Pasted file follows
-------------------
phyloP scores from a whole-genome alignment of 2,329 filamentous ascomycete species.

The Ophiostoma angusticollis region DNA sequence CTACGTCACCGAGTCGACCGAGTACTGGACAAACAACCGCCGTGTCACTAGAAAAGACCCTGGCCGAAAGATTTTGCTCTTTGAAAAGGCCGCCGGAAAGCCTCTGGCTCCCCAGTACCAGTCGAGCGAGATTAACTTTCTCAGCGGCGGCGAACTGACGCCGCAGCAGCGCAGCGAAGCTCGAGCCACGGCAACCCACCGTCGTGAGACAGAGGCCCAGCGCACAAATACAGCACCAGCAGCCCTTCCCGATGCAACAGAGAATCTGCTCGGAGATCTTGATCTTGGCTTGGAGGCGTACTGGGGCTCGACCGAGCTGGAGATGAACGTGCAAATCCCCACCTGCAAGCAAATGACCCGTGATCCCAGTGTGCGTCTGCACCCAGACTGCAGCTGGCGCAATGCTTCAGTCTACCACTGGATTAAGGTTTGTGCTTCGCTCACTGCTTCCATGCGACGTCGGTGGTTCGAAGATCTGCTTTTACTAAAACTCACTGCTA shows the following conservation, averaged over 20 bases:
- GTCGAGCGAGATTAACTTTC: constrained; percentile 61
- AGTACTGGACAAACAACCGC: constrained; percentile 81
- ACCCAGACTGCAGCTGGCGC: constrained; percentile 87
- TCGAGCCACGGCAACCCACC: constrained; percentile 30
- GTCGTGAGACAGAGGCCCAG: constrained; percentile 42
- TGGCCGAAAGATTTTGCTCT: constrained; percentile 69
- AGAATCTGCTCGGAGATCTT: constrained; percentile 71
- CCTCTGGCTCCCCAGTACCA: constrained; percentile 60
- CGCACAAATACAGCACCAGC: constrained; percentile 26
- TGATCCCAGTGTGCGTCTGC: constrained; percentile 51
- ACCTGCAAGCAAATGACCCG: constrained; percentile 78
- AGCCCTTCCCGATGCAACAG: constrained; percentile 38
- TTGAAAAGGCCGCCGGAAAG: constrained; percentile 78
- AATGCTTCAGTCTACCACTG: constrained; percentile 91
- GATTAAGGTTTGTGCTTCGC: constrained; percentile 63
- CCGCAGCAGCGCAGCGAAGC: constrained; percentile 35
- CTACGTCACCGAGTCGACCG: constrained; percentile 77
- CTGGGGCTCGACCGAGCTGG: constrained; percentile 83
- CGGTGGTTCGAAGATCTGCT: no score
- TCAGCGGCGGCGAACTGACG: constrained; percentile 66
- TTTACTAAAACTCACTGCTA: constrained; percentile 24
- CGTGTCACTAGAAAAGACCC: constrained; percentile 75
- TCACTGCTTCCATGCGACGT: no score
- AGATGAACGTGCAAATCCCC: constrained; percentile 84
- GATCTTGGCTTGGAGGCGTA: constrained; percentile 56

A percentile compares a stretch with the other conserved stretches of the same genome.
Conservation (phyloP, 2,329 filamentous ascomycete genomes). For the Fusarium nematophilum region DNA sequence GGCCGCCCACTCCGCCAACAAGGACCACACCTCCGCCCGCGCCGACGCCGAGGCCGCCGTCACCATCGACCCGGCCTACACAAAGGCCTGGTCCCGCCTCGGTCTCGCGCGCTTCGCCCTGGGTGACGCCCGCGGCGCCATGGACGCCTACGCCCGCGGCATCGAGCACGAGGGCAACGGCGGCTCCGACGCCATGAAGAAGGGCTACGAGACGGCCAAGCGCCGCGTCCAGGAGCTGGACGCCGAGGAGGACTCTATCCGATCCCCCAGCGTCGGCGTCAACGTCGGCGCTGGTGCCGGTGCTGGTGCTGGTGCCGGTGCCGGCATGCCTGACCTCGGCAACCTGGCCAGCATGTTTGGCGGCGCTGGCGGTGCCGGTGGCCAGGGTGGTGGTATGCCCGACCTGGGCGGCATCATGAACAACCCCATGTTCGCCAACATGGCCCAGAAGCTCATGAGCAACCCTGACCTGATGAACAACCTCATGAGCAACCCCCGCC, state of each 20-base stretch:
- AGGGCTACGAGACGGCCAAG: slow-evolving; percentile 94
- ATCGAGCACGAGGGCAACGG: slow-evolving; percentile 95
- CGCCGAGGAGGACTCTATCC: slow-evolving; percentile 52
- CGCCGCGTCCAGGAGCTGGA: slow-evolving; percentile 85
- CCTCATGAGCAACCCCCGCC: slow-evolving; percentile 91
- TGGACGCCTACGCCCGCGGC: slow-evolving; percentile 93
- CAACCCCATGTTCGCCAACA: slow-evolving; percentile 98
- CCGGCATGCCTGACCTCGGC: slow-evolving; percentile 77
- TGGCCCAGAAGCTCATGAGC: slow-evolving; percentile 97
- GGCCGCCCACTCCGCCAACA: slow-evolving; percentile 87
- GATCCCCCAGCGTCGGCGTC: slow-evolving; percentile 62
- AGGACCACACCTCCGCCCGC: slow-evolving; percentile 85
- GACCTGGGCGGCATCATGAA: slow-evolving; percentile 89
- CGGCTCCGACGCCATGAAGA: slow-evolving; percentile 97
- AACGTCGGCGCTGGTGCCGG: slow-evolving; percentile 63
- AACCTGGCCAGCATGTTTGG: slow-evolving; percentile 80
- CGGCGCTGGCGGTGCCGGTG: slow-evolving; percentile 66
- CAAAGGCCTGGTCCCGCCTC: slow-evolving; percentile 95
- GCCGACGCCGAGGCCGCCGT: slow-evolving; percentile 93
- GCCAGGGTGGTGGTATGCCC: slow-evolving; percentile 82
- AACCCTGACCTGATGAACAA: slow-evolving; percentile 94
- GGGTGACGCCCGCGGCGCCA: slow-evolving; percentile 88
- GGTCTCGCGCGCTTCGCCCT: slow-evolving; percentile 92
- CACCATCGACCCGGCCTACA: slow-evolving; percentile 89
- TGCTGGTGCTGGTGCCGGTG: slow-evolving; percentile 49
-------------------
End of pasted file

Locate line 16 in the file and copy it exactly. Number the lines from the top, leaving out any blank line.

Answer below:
- AATGCTTCAGTCTACCACTG: constrained; percentile 91